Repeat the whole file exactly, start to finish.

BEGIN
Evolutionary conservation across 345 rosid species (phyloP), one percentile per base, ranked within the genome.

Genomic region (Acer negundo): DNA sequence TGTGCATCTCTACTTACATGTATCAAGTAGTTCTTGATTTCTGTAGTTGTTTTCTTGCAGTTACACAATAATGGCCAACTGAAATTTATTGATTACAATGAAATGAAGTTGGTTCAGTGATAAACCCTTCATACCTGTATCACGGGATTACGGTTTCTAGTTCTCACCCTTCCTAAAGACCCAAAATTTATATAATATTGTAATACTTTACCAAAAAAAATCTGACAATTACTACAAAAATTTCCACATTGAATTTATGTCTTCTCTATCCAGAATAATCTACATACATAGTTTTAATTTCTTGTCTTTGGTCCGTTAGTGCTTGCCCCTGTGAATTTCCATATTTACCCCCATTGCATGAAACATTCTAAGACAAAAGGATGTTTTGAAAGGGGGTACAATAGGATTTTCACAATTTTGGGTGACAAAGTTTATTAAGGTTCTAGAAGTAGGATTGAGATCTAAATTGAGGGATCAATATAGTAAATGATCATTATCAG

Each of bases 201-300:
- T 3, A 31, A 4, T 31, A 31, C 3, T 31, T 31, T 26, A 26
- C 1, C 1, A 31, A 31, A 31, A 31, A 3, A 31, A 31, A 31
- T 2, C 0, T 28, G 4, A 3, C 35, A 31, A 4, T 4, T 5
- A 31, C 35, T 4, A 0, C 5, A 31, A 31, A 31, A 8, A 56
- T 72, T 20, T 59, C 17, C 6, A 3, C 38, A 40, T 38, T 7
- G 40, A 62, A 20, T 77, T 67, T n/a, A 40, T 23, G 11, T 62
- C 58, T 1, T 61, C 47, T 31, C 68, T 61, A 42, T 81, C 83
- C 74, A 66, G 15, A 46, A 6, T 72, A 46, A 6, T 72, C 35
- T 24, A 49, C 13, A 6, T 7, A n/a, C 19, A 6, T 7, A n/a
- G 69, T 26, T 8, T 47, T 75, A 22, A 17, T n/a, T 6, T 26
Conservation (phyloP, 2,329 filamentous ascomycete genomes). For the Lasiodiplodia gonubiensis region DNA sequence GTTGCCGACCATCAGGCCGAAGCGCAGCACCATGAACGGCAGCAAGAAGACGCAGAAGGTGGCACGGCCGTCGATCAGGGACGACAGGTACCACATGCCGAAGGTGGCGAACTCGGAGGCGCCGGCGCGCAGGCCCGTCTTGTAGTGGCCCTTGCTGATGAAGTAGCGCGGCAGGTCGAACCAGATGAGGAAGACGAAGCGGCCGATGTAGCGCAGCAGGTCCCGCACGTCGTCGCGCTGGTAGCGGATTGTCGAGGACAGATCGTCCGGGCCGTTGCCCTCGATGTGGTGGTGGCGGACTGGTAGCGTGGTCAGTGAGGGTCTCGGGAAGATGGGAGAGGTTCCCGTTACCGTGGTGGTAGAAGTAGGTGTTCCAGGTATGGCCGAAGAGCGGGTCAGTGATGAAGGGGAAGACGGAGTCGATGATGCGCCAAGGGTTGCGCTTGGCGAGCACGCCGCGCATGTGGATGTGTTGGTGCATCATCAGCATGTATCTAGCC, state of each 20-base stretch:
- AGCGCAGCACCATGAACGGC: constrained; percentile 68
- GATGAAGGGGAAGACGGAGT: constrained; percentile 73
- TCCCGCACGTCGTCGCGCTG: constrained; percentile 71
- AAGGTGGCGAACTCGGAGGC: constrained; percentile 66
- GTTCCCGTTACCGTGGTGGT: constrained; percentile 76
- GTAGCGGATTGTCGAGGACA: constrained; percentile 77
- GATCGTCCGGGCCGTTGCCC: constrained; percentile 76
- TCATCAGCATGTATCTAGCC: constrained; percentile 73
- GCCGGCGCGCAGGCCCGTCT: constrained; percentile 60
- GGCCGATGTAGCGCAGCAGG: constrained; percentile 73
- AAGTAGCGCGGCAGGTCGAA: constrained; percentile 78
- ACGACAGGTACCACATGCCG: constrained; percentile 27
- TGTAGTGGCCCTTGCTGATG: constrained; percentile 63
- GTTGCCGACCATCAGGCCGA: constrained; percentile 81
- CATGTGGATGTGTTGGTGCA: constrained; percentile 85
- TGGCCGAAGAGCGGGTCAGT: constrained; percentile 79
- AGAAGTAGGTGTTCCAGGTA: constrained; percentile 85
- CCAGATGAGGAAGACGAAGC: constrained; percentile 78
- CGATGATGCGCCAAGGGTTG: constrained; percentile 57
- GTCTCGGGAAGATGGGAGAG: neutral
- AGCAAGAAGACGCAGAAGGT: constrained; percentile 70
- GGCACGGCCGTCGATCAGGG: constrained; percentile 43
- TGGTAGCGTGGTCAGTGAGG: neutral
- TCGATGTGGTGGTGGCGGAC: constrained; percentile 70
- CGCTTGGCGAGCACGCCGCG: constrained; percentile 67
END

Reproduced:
Evolutionary conservation across 345 rosid species (phyloP), one percentile per base, ranked within the genome.

Genomic region (Acer negundo): DNA sequence TGTGCATCTCTACTTACATGTATCAAGTAGTTCTTGATTTCTGTAGTTGTTTTCTTGCAGTTACACAATAATGGCCAACTGAAATTTATTGATTACAATGAAATGAAGTTGGTTCAGTGATAAACCCTTCATACCTGTATCACGGGATTACGGTTTCTAGTTCTCACCCTTCCTAAAGACCCAAAATTTATATAATATTGTAATACTTTACCAAAAAAAATCTGACAATTACTACAAAAATTTCCACATTGAATTTATGTCTTCTCTATCCAGAATAATCTACATACATAGTTTTAATTTCTTGTCTTTGGTCCGTTAGTGCTTGCCCCTGTGAATTTCCATATTTACCCCCATTGCATGAAACATTCTAAGACAAAAGGATGTTTTGAAAGGGGGTACAATAGGATTTTCACAATTTTGGGTGACAAAGTTTATTAAGGTTCTAGAAGTAGGATTGAGATCTAAATTGAGGGATCAATATAGTAAATGATCATTATCAG

Each of bases 201-300:
- T 3, A 31, A 4, T 31, A 31, C 3, T 31, T 31, T 26, A 26
- C 1, C 1, A 31, A 31, A 31, A 31, A 3, A 31, A 31, A 31
- T 2, C 0, T 28, G 4, A 3, C 35, A 31, A 4, T 4, T 5
- A 31, C 35, T 4, A 0, C 5, A 31, A 31, A 31, A 8, A 56
- T 72, T 20, T 59, C 17, C 6, A 3, C 38, A 40, T 38, T 7
- G 40, A 62, A 20, T 77, T 67, T n/a, A 40, T 23, G 11, T 62
- C 58, T 1, T 61, C 47, T 31, C 68, T 61, A 42, T 81, C 83
- C 74, A 66, G 15, A 46, A 6, T 72, A 46, A 6, T 72, C 35
- T 24, A 49, C 13, A 6, T 7, A n/a, C 19, A 6, T 7, A n/a
- G 69, T 26, T 8, T 47, T 75, A 22, A 17, T n/a, T 6, T 26
Conservation (phyloP, 2,329 filamentous ascomycete genomes). For the Lasiodiplodia gonubiensis region DNA sequence GTTGCCGACCATCAGGCCGAAGCGCAGCACCATGAACGGCAGCAAGAAGACGCAGAAGGTGGCACGGCCGTCGATCAGGGACGACAGGTACCACATGCCGAAGGTGGCGAACTCGGAGGCGCCGGCGCGCAGGCCCGTCTTGTAGTGGCCCTTGCTGATGAAGTAGCGCGGCAGGTCGAACCAGATGAGGAAGACGAAGCGGCCGATGTAGCGCAGCAGGTCCCGCACGTCGTCGCGCTGGTAGCGGATTGTCGAGGACAGATCGTCCGGGCCGTTGCCCTCGATGTGGTGGTGGCGGACTGGTAGCGTGGTCAGTGAGGGTCTCGGGAAGATGGGAGAGGTTCCCGTTACCGTGGTGGTAGAAGTAGGTGTTCCAGGTATGGCCGAAGAGCGGGTCAGTGATGAAGGGGAAGACGGAGTCGATGATGCGCCAAGGGTTGCGCTTGGCGAGCACGCCGCGCATGTGGATGTGTTGGTGCATCATCAGCATGTATCTAGCC, state of each 20-base stretch:
- AGCGCAGCACCATGAACGGC: constrained; percentile 68
- GATGAAGGGGAAGACGGAGT: constrained; percentile 73
- TCCCGCACGTCGTCGCGCTG: constrained; percentile 71
- AAGGTGGCGAACTCGGAGGC: constrained; percentile 66
- GTTCCCGTTACCGTGGTGGT: constrained; percentile 76
- GTAGCGGATTGTCGAGGACA: constrained; percentile 77
- GATCGTCCGGGCCGTTGCCC: constrained; percentile 76
- TCATCAGCATGTATCTAGCC: constrained; percentile 73
- GCCGGCGCGCAGGCCCGTCT: constrained; percentile 60
- GGCCGATGTAGCGCAGCAGG: constrained; percentile 73
- AAGTAGCGCGGCAGGTCGAA: constrained; percentile 78
- ACGACAGGTACCACATGCCG: constrained; percentile 27
- TGTAGTGGCCCTTGCTGATG: constrained; percentile 63
- GTTGCCGACCATCAGGCCGA: constrained; percentile 81
- CATGTGGATGTGTTGGTGCA: constrained; percentile 85
- TGGCCGAAGAGCGGGTCAGT: constrained; percentile 79
- AGAAGTAGGTGTTCCAGGTA: constrained; percentile 85
- CCAGATGAGGAAGACGAAGC: constrained; percentile 78
- CGATGATGCGCCAAGGGTTG: constrained; percentile 57
- GTCTCGGGAAGATGGGAGAG: neutral
- AGCAAGAAGACGCAGAAGGT: constrained; percentile 70
- GGCACGGCCGTCGATCAGGG: constrained; percentile 43
- TGGTAGCGTGGTCAGTGAGG: neutral
- TCGATGTGGTGGTGGCGGAC: constrained; percentile 70
- CGCTTGGCGAGCACGCCGCG: constrained; percentile 67